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Business master — Law and Computer Science at the University of Copenhagen are a part of a new pilot scheme where bachelor students with fixed employment can do their master’s in four years. At Computer Science, they hope to be able to have their first part-time students starting already this autumn.
The Ministry for Higher Education and Research published 31st January a list of 13 education programmes which from the autumn of 2018 or 2019 may introduce a 4-year business master (or part-time master’s programme) in a pilot project. At the University of Copenhagen (UCPH) the programmes are Computer Science and Law.
To be admitted to the programme, students need a bachelor’s degree and a permanent job of at least 25 hours a week ‘based on their bachelor’s degree programme’ (read more about the requirements here).
In this way, one of the most criticized elements of the Danish Study Progress Reform will soon be a thing of the past – although initially only for students in the selected pilot programmes: That you can now take a master’s in more than the standard two years if you have a permanent job.
Many bachelor students dream of returning and taking their master’s at a later date. Now they have the opportunity.
The tough requirements of the Study Progress Reform have made it impossible for many students to combine their master’s degree with full-time or part-time studies. Where they previously could postpone exams and courses to fit their daily schedules, after the reform they have either had to drop their jobs, or drop university and miss out on their master’s in the process.
In this way – critics have said – the reform has directly counteracted the recent governments’ policies of linking universities and businesses closer together and trying to avoid universities training students for unemployment.
At Computer Science, the pilot scheme is welcomed by Deputy Head of Department Martin Lillholm, who will try to get the new scheme ready for the autumn.
“We are really happy about being allowed to set up a business master’s in computer science. As you probably know, IT specialists are in high demand. According to one projection there will be a shortfall of 19,000 IT specialists in the year 2030. And we need to find good ways to educate them. Most of our students have student jobs, and many end up, already as a bachelor, in a full-time job. This leads to a strange catch-22 situation, because the labour market is in dire need of highly educated IT specialists – but if they employ them in permanent positions before we can finish them as master’s students, it will be hard to live up to this demand.”
THE 13 SELECTED programmes
Here, students will be able to take a master’s degree over a four-year part-time course as part of a pilot project.
New Business Master programmes in 2018:
Business Administration and Ebusiness (CBS)
Computer Science (UCPH)
Computer Science (SDU)
Engineer in Construction Engineering (DTU)
Engineer in Information Technology (DTU)
Software Engineer (SDU)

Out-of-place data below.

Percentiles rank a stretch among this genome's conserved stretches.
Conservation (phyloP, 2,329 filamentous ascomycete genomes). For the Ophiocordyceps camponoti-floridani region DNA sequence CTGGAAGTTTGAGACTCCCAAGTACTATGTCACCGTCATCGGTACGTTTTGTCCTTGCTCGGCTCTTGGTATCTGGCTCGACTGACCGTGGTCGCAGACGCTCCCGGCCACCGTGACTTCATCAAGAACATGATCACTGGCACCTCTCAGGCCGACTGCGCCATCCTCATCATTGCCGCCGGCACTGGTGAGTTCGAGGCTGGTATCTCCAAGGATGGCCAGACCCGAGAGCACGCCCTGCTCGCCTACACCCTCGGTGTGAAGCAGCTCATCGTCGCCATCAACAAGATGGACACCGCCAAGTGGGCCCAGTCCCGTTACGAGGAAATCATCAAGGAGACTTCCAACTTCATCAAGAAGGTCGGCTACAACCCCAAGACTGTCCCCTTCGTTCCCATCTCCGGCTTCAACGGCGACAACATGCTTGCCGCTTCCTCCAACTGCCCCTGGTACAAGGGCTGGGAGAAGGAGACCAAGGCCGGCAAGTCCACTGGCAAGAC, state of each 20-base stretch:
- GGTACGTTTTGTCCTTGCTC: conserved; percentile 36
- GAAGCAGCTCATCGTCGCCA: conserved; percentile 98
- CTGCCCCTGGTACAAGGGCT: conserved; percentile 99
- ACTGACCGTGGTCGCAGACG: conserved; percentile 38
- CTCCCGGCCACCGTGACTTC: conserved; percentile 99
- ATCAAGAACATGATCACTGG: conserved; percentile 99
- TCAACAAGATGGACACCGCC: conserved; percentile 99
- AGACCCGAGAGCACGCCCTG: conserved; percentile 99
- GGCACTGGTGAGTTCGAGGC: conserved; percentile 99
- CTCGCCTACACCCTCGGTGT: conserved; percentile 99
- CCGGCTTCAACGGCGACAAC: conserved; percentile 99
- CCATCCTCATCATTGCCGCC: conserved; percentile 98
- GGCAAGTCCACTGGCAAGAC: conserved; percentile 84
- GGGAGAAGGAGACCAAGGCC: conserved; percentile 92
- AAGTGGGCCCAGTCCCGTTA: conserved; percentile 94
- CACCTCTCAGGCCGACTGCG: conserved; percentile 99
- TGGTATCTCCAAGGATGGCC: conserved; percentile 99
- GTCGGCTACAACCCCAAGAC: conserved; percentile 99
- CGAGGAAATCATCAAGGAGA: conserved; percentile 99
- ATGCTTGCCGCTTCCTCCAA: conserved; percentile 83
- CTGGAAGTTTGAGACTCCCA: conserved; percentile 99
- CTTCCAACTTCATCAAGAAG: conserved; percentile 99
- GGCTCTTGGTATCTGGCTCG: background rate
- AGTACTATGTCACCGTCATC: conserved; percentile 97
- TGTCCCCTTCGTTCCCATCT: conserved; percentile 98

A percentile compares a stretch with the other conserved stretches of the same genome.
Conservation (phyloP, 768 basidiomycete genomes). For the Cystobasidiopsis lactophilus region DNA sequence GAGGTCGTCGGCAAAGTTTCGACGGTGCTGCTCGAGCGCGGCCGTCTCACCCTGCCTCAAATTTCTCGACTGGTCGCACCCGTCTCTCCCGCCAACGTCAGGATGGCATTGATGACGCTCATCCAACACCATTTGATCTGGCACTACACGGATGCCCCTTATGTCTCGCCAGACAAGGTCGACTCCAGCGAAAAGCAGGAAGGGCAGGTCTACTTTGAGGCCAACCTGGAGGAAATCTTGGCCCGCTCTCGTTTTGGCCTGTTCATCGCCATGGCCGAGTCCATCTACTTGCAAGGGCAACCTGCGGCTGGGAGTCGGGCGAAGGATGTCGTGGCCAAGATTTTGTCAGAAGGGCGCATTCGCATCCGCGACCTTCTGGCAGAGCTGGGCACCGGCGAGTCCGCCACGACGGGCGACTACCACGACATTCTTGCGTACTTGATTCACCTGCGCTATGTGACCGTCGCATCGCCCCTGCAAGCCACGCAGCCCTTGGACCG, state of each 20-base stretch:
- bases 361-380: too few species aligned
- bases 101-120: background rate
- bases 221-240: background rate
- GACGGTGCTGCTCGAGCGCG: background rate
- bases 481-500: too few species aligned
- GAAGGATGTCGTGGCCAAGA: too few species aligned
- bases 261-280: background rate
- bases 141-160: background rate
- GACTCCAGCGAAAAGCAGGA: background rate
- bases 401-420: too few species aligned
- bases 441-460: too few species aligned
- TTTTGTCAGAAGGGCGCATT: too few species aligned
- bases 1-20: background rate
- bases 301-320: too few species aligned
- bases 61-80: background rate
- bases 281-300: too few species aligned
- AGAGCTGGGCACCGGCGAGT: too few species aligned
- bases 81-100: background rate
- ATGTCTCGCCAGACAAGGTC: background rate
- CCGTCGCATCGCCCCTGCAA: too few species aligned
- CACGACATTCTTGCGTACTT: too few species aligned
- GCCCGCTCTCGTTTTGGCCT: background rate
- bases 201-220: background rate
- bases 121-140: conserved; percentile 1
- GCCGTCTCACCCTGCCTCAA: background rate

New Business Master programmes in 2019:
Architect (Royal Danish Academy of Fine Arts, School of Architecture, Design and Conservation)
Architect (Aarhus School of Architecture)
Business Economics (CBS)
Business Economics (SDU)
Computer Science (IT University)
Digital Innovation and Management (IT University)
Design (Kolding Design School)
The business master will not only be able to solve a problem for employers, but also for the computer science students, Martin Lillholm believes:
“Many bachelor graduates have a dream of returning and taking their master’s at a later date – but then having settled down with fixed income and family, it is not easy to return to a full-time study programme. Now they have the opportunity to pursue this dream. And just graduated bachelor students will from the outset be able to take an active decision and continue on the business master’s programme.”
The scheme also has another positive effect, according to Martin Lillholm:
“We should not underestimate that it also provides another opportunity for collaboration with companies, where students can choose courses on what they are working with, and in this way write business projects. From the point of view of society, we get a more direct and dynamic interaction between working life and education.”
The scheme states that students in part-time master’s programmes must uphold a minimum of 25 hours of weekly work. And computer science is known as a tough study programme. Is there enough time for students on the business master?
“Yes, when they do their master in four years instead of two, then there is time.”
But will employers offer 25 hours-a-week positions? Is it not likely that they are most interested in recruiting full-time employees – and that the students therefore need to take their part-time master’s degree on top of their full-time employment?
“Now we are in the privileged situation that it is largely an employees’ market in computer science, so I think the students will be able to get positions that fit the scheme. But it is important to emphasize that it is a pilot project and that everyone will become the wiser. We will determine if the offering and structure of the model are appropriate. That is why we are doing a pilot: Is this going to take off?”
According to the Ministry for Higher Education and Research, there is room for an additional seven programmes in the pilot scheme. The eduation programmes need to – if interested – apply to participate in the scheme before 1st September 2018.
The University Post is awaiting a response from the ministry on when other programmes up and beyond the 20 selected (the 13 existing ones and the seven that are forthcoming) will be able to create business master’s programmes if the scheme is made permanent.